To Create Windows Backup in "Backup and Restore (Windows 7)"


    1. Open Settings, click/tap on the Update & security icon, click/tap on Backup on the left side, and click/tap on the Go to Backup and Restore (Windows 7) link under Looking for and older backup on the right side. (see screenshot below)
    Note   Note
    You can also open Backup and Restore (Windows 7) by opening the Control Panel (icons view), and click/tap on the Backup and Restore (Windows 7) icon.


    Create Windows Backup in Windows 10-windows_backup-settings-1.png

    2. Click/tap on the Back up now button to create a backup with your current Windows Backup settings. (see screenshot below)
    Note   Note
    If you see a Set up backup button instead, then it means you will need to set up Windows Backup first.

    You can click/tap on the Change settings link to make any changes you want for Windows Backup before creating a backup.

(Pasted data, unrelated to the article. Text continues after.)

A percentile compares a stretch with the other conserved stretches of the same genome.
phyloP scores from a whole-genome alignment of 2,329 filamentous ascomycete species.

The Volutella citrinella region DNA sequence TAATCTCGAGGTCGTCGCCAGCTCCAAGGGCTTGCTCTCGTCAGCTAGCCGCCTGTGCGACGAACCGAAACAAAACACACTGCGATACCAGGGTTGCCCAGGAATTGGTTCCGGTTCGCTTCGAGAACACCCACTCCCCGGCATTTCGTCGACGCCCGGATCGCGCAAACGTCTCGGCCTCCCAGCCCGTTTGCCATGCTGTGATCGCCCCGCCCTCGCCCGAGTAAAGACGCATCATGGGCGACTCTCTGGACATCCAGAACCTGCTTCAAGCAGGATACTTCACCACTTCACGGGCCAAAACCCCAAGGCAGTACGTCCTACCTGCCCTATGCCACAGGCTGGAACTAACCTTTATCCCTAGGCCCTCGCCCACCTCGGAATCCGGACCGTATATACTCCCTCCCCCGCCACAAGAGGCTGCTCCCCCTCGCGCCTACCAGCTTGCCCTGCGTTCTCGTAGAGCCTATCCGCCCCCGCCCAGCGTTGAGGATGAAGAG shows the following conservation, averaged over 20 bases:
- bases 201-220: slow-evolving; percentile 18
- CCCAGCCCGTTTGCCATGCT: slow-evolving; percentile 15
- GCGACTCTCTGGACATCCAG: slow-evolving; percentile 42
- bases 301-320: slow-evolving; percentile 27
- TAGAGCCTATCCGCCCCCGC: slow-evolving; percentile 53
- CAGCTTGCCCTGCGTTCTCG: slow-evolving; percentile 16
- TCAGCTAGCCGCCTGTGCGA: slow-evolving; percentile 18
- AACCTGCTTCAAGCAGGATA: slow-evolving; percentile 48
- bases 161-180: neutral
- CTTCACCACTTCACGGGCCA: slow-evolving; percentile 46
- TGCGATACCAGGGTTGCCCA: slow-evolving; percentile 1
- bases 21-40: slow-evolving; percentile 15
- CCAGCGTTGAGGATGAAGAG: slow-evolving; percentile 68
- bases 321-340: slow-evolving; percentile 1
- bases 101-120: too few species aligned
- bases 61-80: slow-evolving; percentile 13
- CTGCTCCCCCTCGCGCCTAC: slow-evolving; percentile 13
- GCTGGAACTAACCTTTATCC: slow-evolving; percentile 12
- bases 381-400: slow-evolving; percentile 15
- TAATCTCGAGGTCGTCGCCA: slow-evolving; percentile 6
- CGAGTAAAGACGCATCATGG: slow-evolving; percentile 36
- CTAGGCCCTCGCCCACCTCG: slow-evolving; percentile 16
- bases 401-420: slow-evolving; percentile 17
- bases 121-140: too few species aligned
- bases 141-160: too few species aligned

Create Windows Backup in Windows 10-windows_backup-settings-2.png

    3. Windows Backup will now create an incremental backup based on your settings. (see screenshots below)

    Create Windows Backup in Windows 10-windows_backup-settings-3.png

    4. When finished, you can now close Backup and Restore (Windows 7) if you like.





    OPTION TWO

    To Create Windows Backup in Elevated Command Prompt


    1. Open an elevated command prompt.

    2. Copy and paste the command you want to use below into the elevated command prompt, and press Enter. (see screenshots below)

    (To silently create an incremental backup)